Saturday, 23 January 2016

Changing Strategy

This was supposed to be the home stand that made all the difference in the Winnipeg Jets' season. Nine of ten on MTS Centre ice was supposed to result in this team getting back into the wild card hunt and into the thick of the Western Conference playoff race. Instead, the Jets have been lethargic, lazy, and lackluster in their home stand that has seen them fall not only out of the playoff race, but out of the conversation as well. Unless there's some magic win streak they've bought into for the last third of the season, it's time to start selling assets and activating the scouting staff.

This isn't a one- or two-player problem either. This is an entire unit - top to bottom, coaches included - that has done very little to prove that they'd be anything but a four-and-done unit like they were last year if they somehow make the playoffs. While there's effort for periods of time, this Jets team hasn't put together a complete 60-minute effort since sometime before Christmas. The result is a .500 team that looks like it doesn't want to be at the rink most nights.

I have no idea how special teams coach Pascal Vincent has survived this long with a power-play as brutal as the Jets have been. And the worst part is that the Jets are predictable: Byfuglien one-timers from the top of the umbrella or shots from the face-off circles by either Wheeler or Perreault. There's no creativity, no imagination, and no disruption of the penalty kill, and the result is that the Jets usually are heading back to pick up a puck from their own zone.

The penalty kill is worse. There are a number of teams that run the umbrella power-play setup, and the Jets consistently remain in the small box which has proven not to work time and again. Because there are passing lanes that open up in the current system when playing against an umbrella, it might be time for the Jets' penalty-killing units to adapt to their situations.

As you can see above, the umbrella can pull apart defensive coverage pretty easily depending where on the half-boards the two wings play. In doing so, this creates an easy 3-on-2 situation down low, and this forces the weak side defender to choose between two men in front of the net. If the high man on the weak side of the box doesn't drop down to cover the backdoor pass, it's an easy tap-in. Otherwise, it's a shot and a rebound. In other words, the small box doesn't work when a team employs the umbrella, especially for a team like the Jets who like to pressure the top of the umbrella. One good pass past a pressuring penalty killer, and the box breaks down entirely.

Watch the Nashville Predators use a modified umbrella where they position a player one of the low players in the high-slot for a one-timer. There's way too much space between the high penalty-killers and the low penalty-killers which allows the one-timer to work. Once the shot is off, there is absolute chaos as the box has been broken.

Instead, the Jets should immediately recognize that a diamond penalty-killing formation would be better for eliminating the one-timer and pressuring the half-board wingers. The diamond formation looks as follows:
Where the diamond breaks down is that it becomes a 2-on-1 down low with those two players in front of the net, but the weak side winger on the diamond can support the backdoor side much easier. It also would eliminate the high-slot area as the weak side winger would once again be able to support the feed into the middle of the slot. There would be pressure high on the top of the umbrella which coach Paul Maurice likes, and the cross-ice pass from face-off dot to face-off dot that so many players like - Stamkos, Ovechkin, etc. - is eliminated if everyone plays their position.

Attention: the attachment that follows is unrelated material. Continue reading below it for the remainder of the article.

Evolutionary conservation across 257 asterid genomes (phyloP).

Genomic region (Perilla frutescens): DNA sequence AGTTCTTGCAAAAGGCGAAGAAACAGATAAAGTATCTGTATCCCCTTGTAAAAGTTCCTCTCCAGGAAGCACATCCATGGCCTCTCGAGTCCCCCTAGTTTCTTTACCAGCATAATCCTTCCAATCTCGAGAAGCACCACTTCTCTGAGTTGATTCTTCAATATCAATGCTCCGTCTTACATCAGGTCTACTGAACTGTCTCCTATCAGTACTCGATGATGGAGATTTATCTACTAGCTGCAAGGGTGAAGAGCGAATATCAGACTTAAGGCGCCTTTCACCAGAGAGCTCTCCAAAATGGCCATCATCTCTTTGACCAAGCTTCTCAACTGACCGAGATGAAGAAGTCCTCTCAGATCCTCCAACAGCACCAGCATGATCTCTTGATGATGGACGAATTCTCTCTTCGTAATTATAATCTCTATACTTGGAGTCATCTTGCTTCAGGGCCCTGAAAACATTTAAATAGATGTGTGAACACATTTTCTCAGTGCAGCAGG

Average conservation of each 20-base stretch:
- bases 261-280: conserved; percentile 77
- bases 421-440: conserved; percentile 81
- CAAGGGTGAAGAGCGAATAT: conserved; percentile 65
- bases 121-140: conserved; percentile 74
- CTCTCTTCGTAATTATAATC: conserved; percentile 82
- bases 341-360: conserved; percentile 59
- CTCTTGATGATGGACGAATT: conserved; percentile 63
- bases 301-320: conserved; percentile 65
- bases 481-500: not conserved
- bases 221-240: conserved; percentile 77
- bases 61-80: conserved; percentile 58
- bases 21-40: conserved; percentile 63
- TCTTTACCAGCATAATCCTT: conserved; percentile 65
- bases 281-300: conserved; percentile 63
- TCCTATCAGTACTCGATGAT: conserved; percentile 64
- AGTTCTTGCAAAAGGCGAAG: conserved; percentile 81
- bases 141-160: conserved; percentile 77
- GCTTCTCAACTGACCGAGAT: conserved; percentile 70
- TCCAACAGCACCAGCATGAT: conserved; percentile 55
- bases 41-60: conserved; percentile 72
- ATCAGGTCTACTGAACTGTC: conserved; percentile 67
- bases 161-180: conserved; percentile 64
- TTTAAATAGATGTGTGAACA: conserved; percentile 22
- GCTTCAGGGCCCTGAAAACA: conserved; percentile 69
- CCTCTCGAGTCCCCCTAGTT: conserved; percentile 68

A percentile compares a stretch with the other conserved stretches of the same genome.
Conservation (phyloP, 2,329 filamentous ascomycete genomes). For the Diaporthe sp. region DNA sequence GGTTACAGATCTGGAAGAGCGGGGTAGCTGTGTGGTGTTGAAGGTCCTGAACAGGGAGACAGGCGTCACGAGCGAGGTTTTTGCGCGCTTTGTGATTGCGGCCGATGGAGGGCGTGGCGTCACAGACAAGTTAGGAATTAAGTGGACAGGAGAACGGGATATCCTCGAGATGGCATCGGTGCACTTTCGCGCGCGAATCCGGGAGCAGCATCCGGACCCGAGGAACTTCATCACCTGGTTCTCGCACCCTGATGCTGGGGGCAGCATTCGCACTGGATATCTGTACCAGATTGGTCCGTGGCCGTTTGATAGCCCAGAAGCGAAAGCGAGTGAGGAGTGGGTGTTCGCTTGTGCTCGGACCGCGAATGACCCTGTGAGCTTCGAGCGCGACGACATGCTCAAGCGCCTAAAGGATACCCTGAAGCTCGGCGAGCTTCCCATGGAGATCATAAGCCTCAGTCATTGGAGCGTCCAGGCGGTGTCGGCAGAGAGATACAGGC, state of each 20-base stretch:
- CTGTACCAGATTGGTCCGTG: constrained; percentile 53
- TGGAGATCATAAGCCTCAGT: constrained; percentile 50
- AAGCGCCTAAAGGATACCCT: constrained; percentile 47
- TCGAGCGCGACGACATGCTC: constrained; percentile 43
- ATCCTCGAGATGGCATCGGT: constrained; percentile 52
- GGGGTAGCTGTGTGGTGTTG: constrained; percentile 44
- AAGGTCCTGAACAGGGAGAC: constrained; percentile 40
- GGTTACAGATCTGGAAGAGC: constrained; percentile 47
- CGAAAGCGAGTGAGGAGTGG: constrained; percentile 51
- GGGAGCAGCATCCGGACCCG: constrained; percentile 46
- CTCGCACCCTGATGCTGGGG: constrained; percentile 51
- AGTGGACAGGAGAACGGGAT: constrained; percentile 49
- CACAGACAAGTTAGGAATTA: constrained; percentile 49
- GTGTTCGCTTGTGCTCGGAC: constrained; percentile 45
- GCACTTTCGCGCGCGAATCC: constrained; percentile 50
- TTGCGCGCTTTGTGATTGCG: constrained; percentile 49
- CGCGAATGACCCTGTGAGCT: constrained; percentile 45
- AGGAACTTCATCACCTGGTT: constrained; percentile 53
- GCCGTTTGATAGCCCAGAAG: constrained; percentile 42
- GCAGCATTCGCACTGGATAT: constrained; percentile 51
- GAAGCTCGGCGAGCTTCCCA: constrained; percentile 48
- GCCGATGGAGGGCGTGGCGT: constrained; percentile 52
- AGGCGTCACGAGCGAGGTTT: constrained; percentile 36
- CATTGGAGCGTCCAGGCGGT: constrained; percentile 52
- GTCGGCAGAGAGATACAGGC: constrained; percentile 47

The other bonus to the diamond is that the responsibilities rotate depending on where the puck is. The high man at the point becomes a winger to eliminate the pass back to the high point of the umbrella after the puck goes to the half-boards. The wingers of the diamond can their pressure their half-board opponent the same way the point man should be pressured. The diamond works extremely well if players are talking and pressuring. The small box, however, just opens up passing lanes when players move and pressure.

The drawback to the diamond is that, again, there has to be excellent communication and good foot speed for the diamond to work. The diamond protects the slot area and the crease area when it collapses, and there needs to be a concerted effort to get back out to the point if there's a pass out to a guy with a bomb out there. That's where communication comes in because the diamond can be set up fairly quickly once again as long as players know where they're going and where the opposition is on the ice.

While there are some questions as to why Mark Stuart plays on the penalty kill, let's not kid ourselves that he's one of the few Jets who blocks shots with reckless abandon. I'm not saying he's the only defender to do so, but he could easily be replaced in the diamond with a more fleet-of-foot defenceman like Trouba or Myers who could play in front of the net. Players who have good sticks - Burmistrov, Armia, Lowry, Ladd - can be used on the wings while Little and Wheeler should be the men at the top to cover the point due to their leadership and wheels.

Look, I'm not an NHL coach by any means. There is staggering proof that this penalty-killing scheme that coach Vincent is using has not only failed the Jets in their pursuit of the Holy Grail, but will continue to plague the most-penalized team in the NHL with every two-minute span spent in the penalty box. It won't get any easier unless the entire psychology of the team changes, and it's clear that's not happening any time soon.

Until next time, keep your stick on the ice!

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